"My kid didn't have school today, but he still wanted to go to Hebrew School.
He really enjoys it."
Beth Liebeman, member
Scholar in Residence Lecture:
JUDAISM THE FIRST BOOK CENTERED RELIGION
with Professor Aaron Demsky
Wednesday, November 13, 7pm
In 450 BCE, Ezra the Scribe, was challenged to reintroduce a populace newly returned from exile in Babylon to their Jewish heritage. Ezra's innovations to make the Torah text relevant to the people shaped Rabbinic Judaism and ultimately Christianity and Islam.
In this popular lecture, this pivotal period will be illuminated by noted biblical historian Aaron Demsky. For the modern audience it will give added meaning to revelation and religious change while maintaining one's heritage. Learn how Ezra made the Torah an everlasting source of inspiration and instruction for the Jewish people.
Prof. Demsky is retired from Bar Ilan University. He is the founder and director of the Project for The Study of Jewish Names at BIU. He has written on different aspects of Jewish antiquity, including historical geography and biblical genealogies. He is recognized for deciphering various Hebrew and North West Semitic inscriptions.
Demsky is the author of the recently published monograph in Hebrew Literacy in Ancient Israel (Jerusalem: Mossad Bialik, 2012). He edited the five volume series These Are The Names – Studies in Jewish Onomastics (Ramat-Gan; Bar-Ilan Press). In addition, he edited the volume Pleasant are Their Names-Jewish Names in the Sephardi Diaspora .
SFTA Gallery Space
CITY CHARMS AND SEWING STORIES
August 30 - November 30, 2013
Opening Event: Thursday, October 17, Open to the Public.
Viewing Hours: By appointment
The Synagogue for the Arts is pleased to present an exhibition of art works by Heather G. Stoltz and Yona Verwer.
Both artists address New York's vulnerable as a common theme: Verwer looks at the vulnerability of various New York sites, while Stoltz looks at the homeless population. Stoltz's social justice art encourages the viewer to consider the story of one homeless individual at a time. Verwer's tikkun olam project "City Charms" invokes divine protection from acts of destruction on New York downtown buildings, particularly terror-watch-list targets.
Another aspect of their art is informed by traditional Jewish texts and liturgy. Stoltz’s quilted wall hangings and fabric sculptures feature Biblical women, giving voice to these often overlooked characters and Jewish liturgy, capturing the spirit of prayers that can be lost in daily repetition. Verwer's paintings Urim and Tumim – Divine Text Massages refer to gemstones engraved with the names of the Twelve Tribes of Israel and consulted by the Jewish high priest in moments of crisis, when the inscribed letters would be illuminated and rearranged to reveal divine guidance.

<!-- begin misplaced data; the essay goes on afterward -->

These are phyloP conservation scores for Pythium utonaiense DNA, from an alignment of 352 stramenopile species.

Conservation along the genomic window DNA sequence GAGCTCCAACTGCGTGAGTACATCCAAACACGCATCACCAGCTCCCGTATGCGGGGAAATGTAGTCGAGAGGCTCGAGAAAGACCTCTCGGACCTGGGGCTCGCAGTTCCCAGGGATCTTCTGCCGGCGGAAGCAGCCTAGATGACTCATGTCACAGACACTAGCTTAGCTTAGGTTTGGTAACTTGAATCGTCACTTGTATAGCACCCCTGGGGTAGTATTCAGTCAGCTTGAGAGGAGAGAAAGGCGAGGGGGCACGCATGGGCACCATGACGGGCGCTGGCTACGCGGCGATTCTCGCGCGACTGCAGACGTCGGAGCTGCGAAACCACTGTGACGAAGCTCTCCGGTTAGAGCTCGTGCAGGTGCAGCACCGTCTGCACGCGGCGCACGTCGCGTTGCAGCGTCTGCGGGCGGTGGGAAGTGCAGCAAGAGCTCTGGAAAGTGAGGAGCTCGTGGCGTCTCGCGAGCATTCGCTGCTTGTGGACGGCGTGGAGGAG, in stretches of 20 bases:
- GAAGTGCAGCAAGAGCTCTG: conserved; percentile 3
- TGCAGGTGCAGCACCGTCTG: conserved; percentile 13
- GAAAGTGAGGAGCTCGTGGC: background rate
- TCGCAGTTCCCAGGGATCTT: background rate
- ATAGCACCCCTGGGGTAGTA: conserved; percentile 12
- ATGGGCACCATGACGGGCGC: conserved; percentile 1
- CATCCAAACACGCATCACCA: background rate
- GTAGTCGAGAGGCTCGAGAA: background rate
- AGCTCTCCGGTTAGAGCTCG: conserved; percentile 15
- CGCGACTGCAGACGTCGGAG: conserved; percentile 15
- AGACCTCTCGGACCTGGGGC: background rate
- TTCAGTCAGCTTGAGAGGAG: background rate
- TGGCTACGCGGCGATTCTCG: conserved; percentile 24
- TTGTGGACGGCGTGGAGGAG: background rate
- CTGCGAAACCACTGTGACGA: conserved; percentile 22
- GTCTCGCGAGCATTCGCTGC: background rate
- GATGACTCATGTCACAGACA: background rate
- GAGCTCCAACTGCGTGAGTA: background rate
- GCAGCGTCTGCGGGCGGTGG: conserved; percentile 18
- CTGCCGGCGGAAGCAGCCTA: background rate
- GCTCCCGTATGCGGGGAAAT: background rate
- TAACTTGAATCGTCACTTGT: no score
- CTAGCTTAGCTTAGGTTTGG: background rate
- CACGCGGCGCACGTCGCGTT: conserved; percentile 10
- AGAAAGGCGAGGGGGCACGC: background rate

Dutch-born Yona Verwer is a New York-based artist and the co-founder / president of the Jewish Art Salon, a global group of artists, curators and critics. Her works explore identity, tikkun olam, and kabbalah. Her installation "Tightrope", at the Y.U. Museum's current exhibit "It's A Thin Line", has been featured in Hadassah Magazine, The Jewish Week and The Jewish Press. Her work can be viewed at yonaverwer.com. Verwer has shown in numerous venues including the Philadelphia Museum of Jewish Art, the Mizel Museum, the Reginald Lewis Museum for African-American Art, and the Holocaust Memorial Center. She has been featured in the New York Times, the New Yorker and the Daily News.
Named as one of The Jewish Week’s “36 Under 36″ for 2012, Heather Stoltz is the Co-President of the Women’s Caucus for Art New York Chapter and received a 2011 Manhattan Community Art Funds grant for Temporary Shelter, her installation piece about homeless New Yorkers. Her work has been exhibited nationally and featured in Jewish Threads, Creative Quilting: The Journal Quilt Project and many other publications. She is an educator for the Yeshiva University Museum’s “Re-Imagining Jewish Education Through Art” project, was a Drisha Arts Fellow from 2008‐2010 and was an Artist‐in-Residence at the 2008 National Havurah Committee Summer Institute. Her work can be seen at sewingstories.com</p>
Education takes many forms at Synagogue for the Arts, and is woven into the Synagogue's fabric. We have programs for adults, teens, youth and tots.
We have an excellent Hebrew School for students from pre-K to 7th grade and those ready for their Bar/Bat Mitzvah study with the Rabbi. The Rabbi holds weekly Tanakh (Hebrew Bible) classes for adults, along with Parsha and Hebrew Reading for beginners.
The congregation includes many who had little formal Jewish education prior to joining us. The High Holy Days Learner's Services provide a "way in" for those seeking greater understanding. The Rabbi is available to provide semi-formal sessions for adults looking for a better grounding. There have been crash courses in reading Hebrew.
Scholarly and informative lectures are held as ideas bubble up from the congregation and groups, both formal and informal, sponsor speakers. These have addressed current events and Israel, as well as less expected topics, such as presentations on the Jews of Iraq and the Jews of India. In a congregation as diverse and creative as this, interesting learning opportunities are always emerging. For special event information, see our Calendar.
New Ways to Learn at SFTA!
Torah learning opportunities on Shabbat from
9 - 9:30am and/or from 1 - 1:30pm.
Potential topics could include Chumash and Rashi, Halacha, Musar, Pirkei Avot, etc.